When it comes to ending violence against women, we must forget party politics and forge new alliances | Bridget Archer, Alicia Payne, Larissa Waters

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LIndie Lucena from Ballina was a “happy soul” and a “wicked sense of humour”. Dayna Isaacs, from Penrith, was an “amazing mother” to two children and “the life of the party and everyone’s friend”. Taffney Woodley, from Durbal Yrigan (Yirigan) country on the Swan River, was a gentle and loving mother of four and a caring sister to Semisha.

These three women are among the 54 reported to have been killed by male violence in 2023. Fifty-four lives cut short and futures stolen by partners, ex-partners and sons.

Violence against women in Australia is a national crisis and men are found to be the perpetrators. But these deaths are only the tip of the iceberg. Every year, hundreds of thousands of women are affected by male violence and abuse. Aboriginal and Torres Strait Islander women are eight times more likely to be murdered, and violence against First Nations women is often underreported and underdiagnosed.

This issue is so serious and insidious that our political organizations have broken party lines to stop attacks on the formation of cross-party federal parliamentary allies. WomenA new effort is needed to bring about change in gender-based killings.

It’s easy to think there’s nothing we can do—to assume these are one-off incidents by a few bad people. But the lesser known truth is that violence against women is driven by gender differences and manifests in attitudes and behaviors that denigrate and denigrate women. Men who hold these attitudes are more likely to commit violence, harass women, or dominate the women in their lives.

But there is hope, every murder and every attack on a woman is preventable. We all have an opportunity to be a part of collective action and change in thinking about men’s choice to use violence. We can do this by ensuring that our workplaces, sports clubs, schools and communities are places where women face no barriers to a “fair go”, where they are safe and treated equally and with respect.

During the annual international 16-day campaign to raise awareness of gender-based violence, we are organizing a national event called “Our People” to put the issue on the national agenda and in the minds of our country’s policies and laws. Makers.

For Australia to be a global leader in preventing violence against women, we must not be divided along political lines. Doing so paralyzes us and costs the lives of women and their children. Together, we can use our power to create positive change.

Multi-party commitments to end violence include the adoption of a national plan to end violence against women and children in Australia and funding to deliver the strategy, changes to workplace regulations, including affirmative action to prevent sexual harassment. and support for the teaching of respectful relationships in schools. We’ve seen efforts to tackle offending behavior such as the Healthy Masculinity, Start Start Start and The Line campaigns.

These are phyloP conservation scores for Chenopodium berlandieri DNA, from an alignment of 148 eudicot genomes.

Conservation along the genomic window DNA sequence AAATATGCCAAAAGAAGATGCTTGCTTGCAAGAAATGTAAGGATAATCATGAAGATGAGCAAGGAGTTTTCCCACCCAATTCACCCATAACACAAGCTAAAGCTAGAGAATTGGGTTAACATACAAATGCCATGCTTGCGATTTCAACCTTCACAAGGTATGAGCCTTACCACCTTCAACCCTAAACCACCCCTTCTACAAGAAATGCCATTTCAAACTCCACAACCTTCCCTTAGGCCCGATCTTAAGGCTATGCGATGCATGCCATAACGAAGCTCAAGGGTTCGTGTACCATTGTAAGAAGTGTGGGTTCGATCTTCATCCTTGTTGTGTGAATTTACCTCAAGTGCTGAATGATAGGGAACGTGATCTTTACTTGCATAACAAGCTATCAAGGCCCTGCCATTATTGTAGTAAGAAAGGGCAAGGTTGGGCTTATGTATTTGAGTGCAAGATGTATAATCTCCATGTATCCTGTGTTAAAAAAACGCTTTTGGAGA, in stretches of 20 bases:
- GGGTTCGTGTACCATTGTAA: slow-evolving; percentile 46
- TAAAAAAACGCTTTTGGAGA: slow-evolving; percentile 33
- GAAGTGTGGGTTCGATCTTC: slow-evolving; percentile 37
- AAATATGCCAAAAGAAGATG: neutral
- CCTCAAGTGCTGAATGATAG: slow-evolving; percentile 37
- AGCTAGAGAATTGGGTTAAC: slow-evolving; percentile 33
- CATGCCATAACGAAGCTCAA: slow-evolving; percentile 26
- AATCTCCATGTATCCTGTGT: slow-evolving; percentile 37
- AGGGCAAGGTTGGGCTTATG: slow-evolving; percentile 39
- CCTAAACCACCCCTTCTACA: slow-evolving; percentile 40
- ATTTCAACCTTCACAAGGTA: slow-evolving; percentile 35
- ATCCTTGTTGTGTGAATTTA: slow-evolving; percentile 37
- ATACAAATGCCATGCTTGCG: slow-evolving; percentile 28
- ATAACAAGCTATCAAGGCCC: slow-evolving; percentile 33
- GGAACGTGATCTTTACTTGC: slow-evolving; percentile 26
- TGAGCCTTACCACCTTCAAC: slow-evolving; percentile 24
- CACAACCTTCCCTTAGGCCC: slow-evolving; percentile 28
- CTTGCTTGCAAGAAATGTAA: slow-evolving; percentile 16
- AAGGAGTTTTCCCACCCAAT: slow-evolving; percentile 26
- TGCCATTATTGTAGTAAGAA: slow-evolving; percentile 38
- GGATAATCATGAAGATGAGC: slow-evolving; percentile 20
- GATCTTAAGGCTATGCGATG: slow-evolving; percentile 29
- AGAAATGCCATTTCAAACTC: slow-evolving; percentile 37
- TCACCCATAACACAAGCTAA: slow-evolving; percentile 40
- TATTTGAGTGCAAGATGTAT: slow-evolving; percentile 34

These are just a few of the long range of actions that will help bring about the changes that are needed. Governments at all levels must continue to prioritize this issue with funding and leadership, and we must all make the necessary cultural changes to end violence against women.

We need leaders in our workplaces, schools and sports and community groups to meet this important objective.

We need educators, parents and caregivers to teach young people about respectful relationships and harmony and show them how to recognize bias and challenge gender stereotypes.

Employers, sports clubs and the media have an important role to play in promoting gender equality and challenging outdated, harmful attitudes and behaviors to create a fairer, safer society for women.

For workplaces, this includes removing barriers to women’s transition to leadership, measuring and closing gender pay gaps, supporting women leaders, and enacting policies that encourage men and women to take equal responsibilities.

As individuals, we can be respectful and not laugh at sexist jokes, challenge old beliefs and stereotypes, and continue to speak out for equality and women’s voices.

We need male allies to be brave and call out their partners when women are belittling or making excuses or making light of abuse. It’s too easy to interpret silence as endorsing bad behavior and sexist attitudes.

The deaths of Lindy, Dayna and Tiffany are a reminder that we face a national emergency. But we must turn our anger and pain into action and fight for a secure future for women.

And this is beyond party politics.

Liberal MP Bridget Archer, Labor MP Alicia Payne and Greens Senator Larissa Waters are friends of Parliament to end violence against women and children. They are organizing a parliamentary event with national family violence prevention organization Our Watch as part of the 16 days of activism’s annual global campaign, which began on November 25. Courtesy and permission from Tiffany Woodley’s family.



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